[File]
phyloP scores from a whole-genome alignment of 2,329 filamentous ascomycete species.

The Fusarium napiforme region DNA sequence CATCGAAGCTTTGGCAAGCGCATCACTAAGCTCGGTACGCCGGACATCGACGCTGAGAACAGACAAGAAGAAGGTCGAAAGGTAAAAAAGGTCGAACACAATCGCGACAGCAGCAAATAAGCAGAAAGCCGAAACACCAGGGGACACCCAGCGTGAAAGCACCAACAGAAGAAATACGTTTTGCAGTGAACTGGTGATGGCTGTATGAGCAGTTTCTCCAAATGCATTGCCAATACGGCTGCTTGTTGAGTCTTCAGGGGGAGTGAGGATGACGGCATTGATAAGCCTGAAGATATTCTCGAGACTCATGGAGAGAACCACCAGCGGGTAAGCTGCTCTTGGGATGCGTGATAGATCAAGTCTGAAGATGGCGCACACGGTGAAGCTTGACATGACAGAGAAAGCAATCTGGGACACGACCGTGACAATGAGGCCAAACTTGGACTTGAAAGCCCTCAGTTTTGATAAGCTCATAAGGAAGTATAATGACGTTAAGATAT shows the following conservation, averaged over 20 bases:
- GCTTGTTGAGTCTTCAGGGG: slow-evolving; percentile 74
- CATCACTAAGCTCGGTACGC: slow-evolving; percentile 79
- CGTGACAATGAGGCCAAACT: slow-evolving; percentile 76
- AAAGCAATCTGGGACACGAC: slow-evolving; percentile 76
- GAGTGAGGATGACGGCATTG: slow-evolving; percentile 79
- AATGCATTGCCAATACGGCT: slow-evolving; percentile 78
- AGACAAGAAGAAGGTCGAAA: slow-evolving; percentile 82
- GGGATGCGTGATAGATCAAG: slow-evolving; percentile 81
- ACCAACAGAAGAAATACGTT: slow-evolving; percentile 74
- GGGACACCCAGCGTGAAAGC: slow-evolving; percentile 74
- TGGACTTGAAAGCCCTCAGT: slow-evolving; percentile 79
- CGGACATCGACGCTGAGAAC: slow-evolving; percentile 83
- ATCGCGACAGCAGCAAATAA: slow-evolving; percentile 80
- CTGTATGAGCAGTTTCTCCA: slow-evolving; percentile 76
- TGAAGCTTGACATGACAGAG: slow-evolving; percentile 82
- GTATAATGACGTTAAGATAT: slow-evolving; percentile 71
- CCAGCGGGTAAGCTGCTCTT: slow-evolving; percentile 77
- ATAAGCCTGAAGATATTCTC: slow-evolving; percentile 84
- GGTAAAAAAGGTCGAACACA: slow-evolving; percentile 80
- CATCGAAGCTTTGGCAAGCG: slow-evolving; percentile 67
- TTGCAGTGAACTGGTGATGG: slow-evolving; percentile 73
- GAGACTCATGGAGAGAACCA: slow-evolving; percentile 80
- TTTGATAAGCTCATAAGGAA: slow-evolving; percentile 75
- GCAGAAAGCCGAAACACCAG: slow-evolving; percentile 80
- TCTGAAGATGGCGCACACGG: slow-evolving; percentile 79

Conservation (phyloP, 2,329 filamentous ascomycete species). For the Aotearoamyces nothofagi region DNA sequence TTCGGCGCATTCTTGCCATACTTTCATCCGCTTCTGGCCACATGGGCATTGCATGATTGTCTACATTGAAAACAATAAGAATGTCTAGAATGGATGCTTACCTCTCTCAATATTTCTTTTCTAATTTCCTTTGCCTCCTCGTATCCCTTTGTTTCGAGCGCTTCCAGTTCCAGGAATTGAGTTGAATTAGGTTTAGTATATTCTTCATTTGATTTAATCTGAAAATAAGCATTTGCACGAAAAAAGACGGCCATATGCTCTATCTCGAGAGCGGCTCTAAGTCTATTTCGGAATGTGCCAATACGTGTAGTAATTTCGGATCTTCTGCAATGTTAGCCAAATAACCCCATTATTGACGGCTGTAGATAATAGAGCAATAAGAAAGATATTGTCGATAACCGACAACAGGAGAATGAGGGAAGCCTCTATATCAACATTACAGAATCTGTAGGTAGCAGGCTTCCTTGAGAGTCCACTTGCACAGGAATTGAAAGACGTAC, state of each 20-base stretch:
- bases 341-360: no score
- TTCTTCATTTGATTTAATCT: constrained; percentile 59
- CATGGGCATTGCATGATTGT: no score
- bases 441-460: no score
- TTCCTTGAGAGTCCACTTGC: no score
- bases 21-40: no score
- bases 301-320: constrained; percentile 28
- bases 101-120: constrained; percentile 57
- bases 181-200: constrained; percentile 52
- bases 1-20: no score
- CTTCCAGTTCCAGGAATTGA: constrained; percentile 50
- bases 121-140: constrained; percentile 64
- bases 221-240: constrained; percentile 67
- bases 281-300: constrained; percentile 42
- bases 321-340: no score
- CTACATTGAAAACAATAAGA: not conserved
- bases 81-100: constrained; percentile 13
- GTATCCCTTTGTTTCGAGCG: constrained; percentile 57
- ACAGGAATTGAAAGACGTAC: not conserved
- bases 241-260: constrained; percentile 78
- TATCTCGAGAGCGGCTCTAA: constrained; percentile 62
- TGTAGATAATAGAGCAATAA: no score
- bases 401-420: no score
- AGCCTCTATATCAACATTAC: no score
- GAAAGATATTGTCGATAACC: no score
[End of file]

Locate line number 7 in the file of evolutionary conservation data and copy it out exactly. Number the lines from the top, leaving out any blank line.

- GAGTGAGGATGACGGCATTG: slow-evolving; percentile 79